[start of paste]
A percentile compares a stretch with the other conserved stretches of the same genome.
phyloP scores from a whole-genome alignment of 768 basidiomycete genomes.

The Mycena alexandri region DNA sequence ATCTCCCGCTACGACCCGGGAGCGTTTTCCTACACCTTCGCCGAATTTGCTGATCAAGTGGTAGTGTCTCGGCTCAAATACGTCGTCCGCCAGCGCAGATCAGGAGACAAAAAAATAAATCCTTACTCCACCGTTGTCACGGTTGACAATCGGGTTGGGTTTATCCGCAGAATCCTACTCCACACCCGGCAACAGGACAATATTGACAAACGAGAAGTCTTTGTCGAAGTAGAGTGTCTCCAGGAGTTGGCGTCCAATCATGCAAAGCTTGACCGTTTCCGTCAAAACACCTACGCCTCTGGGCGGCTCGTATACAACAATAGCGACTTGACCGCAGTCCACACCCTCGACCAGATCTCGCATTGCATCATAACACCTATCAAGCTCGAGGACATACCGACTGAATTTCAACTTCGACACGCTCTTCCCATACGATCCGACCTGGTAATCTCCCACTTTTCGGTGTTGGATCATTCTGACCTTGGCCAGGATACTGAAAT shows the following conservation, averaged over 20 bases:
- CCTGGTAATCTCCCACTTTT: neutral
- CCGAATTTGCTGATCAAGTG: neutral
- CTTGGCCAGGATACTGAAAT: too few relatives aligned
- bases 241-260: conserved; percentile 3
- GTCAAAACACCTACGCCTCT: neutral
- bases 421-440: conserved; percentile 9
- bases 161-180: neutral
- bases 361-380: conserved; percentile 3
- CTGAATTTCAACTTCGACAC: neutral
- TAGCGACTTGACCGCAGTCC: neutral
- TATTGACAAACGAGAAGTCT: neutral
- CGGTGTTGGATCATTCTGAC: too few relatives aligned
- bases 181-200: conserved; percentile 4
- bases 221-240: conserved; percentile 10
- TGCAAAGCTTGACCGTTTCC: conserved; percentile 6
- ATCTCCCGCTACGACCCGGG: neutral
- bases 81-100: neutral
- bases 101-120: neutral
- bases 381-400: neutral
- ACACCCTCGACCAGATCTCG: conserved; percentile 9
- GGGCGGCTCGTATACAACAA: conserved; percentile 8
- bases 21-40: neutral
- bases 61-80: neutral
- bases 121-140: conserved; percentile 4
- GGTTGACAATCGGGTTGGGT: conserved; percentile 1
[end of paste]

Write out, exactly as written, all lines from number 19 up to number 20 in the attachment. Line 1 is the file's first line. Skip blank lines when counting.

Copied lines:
- ATCTCCCGCTACGACCCGGG: neutral
- bases 81-100: neutral